Take the 2-minute tour ×
Stack Overflow is a question and answer site for professional and enthusiast programmers. It's 100% free, no registration required.

I'm reading this book and there is a chapter about prototypes with this hard to understand paragraph and code snippet.

When you make a new object, you can select the object that should be its prototype. The mechanism that JavaScript provides to do this is messy and complex, but it can be significantly simplified. We will add a beget method to the Object function. The beget method creates a new object that uses an old object as its prototype.

if (typeof Object.beget !== 'function') {
     Object.beget = function (o) {
         var F = function () {};
         F.prototype = o;
         return new F();
     };
}
var another_stooge = Object.beget(stooge);

Could you please explain this code, why is this good etc.? Which resource would you recommend to study prototypes? Here is it quite difficult.

share|improve this question
1  
Check out this SO answer which explains in detail about javascript prototypal inheritance stackoverflow.com/questions/1595611/… –  Narendra Yadala Sep 9 '11 at 11:47
    
@xralf javascript good parts is a hard read tough to understand. I also share the same feeling. –  sushil bharwani Sep 9 '11 at 12:09
add comment

2 Answers

up vote 2 down vote accepted

If you do:

Object.beget(oldObject);

The old object is the o passed to the function. The next thing is the creation of the new object. This happens with:

var F = function(){};

This creates new function F, capitalized just to show it is meant as a class that should be called with new. Next the old object is set als the prototype of this class and a new instance of F is returned.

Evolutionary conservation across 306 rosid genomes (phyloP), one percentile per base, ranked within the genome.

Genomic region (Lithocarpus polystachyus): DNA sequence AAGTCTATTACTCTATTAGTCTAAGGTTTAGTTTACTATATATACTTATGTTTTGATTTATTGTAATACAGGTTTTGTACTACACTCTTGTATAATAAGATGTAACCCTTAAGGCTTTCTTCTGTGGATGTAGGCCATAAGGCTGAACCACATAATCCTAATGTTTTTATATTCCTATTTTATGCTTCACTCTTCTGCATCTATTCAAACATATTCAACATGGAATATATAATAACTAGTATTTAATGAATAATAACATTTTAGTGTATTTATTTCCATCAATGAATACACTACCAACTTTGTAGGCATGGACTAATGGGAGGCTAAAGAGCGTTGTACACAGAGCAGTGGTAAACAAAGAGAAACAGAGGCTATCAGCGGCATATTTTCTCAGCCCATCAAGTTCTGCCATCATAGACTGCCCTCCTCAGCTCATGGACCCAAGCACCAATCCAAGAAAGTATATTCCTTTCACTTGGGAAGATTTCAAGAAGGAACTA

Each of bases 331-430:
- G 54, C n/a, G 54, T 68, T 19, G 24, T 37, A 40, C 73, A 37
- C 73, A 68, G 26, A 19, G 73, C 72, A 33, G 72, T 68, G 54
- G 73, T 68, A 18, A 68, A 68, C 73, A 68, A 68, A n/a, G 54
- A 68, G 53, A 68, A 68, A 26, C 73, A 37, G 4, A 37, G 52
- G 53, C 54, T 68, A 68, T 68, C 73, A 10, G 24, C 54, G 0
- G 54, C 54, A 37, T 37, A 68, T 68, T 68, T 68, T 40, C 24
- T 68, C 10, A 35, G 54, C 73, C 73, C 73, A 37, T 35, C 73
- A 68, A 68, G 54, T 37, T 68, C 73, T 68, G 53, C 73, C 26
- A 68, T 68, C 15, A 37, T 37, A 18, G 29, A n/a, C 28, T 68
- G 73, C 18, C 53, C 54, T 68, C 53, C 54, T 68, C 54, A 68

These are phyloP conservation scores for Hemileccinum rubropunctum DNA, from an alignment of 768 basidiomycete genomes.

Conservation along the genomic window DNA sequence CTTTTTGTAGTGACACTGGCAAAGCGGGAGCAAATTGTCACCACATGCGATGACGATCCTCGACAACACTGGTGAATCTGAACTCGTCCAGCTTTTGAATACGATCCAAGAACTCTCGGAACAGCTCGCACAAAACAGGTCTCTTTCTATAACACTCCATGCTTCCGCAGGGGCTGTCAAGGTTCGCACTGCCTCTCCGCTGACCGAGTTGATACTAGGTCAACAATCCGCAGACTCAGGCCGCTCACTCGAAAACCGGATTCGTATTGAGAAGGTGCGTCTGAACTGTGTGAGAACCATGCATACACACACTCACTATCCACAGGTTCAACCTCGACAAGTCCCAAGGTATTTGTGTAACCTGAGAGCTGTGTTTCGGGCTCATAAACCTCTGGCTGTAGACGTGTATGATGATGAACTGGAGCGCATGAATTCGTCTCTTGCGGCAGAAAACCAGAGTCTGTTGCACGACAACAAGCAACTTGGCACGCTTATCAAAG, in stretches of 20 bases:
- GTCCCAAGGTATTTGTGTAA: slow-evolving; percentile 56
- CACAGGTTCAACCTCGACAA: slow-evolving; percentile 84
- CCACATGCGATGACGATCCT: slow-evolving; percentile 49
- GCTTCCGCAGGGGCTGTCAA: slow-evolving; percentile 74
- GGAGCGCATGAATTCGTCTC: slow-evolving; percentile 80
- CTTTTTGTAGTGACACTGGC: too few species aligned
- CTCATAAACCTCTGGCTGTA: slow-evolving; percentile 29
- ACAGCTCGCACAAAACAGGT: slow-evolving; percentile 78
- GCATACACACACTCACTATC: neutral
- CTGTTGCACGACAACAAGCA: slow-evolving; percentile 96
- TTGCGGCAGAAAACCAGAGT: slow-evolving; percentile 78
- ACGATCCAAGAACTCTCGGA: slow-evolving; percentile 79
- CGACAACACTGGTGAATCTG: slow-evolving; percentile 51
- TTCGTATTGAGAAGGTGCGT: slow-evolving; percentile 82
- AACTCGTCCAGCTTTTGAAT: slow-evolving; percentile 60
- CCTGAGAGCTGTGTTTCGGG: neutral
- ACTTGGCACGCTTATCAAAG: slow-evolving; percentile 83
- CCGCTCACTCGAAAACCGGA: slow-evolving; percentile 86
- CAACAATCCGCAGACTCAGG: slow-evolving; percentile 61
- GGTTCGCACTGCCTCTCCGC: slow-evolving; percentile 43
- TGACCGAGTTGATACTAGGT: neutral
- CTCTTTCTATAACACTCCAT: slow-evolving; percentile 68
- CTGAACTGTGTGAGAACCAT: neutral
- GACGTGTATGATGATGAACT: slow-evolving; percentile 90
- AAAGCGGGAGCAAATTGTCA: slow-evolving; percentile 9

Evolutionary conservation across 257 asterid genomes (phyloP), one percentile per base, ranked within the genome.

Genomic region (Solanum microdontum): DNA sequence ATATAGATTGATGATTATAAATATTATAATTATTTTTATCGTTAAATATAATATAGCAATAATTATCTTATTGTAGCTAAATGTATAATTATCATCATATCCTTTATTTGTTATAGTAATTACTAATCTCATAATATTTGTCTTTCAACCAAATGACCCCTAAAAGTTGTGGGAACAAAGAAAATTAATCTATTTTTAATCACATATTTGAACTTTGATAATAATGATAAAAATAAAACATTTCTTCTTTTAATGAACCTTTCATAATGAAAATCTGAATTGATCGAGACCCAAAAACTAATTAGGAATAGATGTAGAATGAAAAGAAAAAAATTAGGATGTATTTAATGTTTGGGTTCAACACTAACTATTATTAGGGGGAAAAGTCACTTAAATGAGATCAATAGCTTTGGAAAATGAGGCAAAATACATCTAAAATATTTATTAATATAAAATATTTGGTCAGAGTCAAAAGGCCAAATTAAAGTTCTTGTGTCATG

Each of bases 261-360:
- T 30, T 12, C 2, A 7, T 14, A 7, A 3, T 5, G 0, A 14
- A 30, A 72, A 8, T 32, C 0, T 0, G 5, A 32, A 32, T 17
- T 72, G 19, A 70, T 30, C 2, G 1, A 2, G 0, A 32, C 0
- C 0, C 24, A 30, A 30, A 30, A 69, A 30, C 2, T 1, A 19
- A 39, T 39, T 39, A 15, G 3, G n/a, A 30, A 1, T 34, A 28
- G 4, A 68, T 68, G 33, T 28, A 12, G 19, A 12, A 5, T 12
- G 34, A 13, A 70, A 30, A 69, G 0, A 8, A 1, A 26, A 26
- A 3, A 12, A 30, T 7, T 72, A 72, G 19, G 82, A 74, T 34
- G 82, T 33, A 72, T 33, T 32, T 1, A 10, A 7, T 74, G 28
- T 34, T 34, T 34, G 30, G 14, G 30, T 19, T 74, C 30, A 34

F.prototype = o;
return new F();

What you should realise is that, in JavaScript (not having classes), objects are just instances of functions.

share|improve this answer
    
I think you mean o instead of 0. –  pimvdb Sep 9 '11 at 11:52
    
This makes sense more now, thank you. –  xralf Sep 9 '11 at 12:00
    
nice explanation. –  sushil bharwani Sep 9 '11 at 12:08
    
objects are just instances of functions ... that's not true. When you call new Func(), then this inside function refers to an empty object which inherits from Func.prototype. That's all. Or maybe you just mean something different than I understand it :) –  Felix Kling Sep 9 '11 at 12:46
add comment

I always found the MDN doc on JavaScript instructive, for me, this one covers prototyp well: https://developer.mozilla.org/en/Core_JavaScript_1.5_Guide/Details_of_the_Object_Model

share|improve this answer
    
@Py this is wow. Thanks for sharing the link. –  sushil bharwani Sep 9 '11 at 11:53
    
Thank you, I will read it. I have seen this about a week ago but the site was corrupted or something, so I avoided this but now it's readable. –  xralf Sep 9 '11 at 12:03
add comment

Your Answer

 
discard

By posting your answer, you agree to the privacy policy and terms of service.

Not the answer you're looking for? Browse other questions tagged or ask your own question.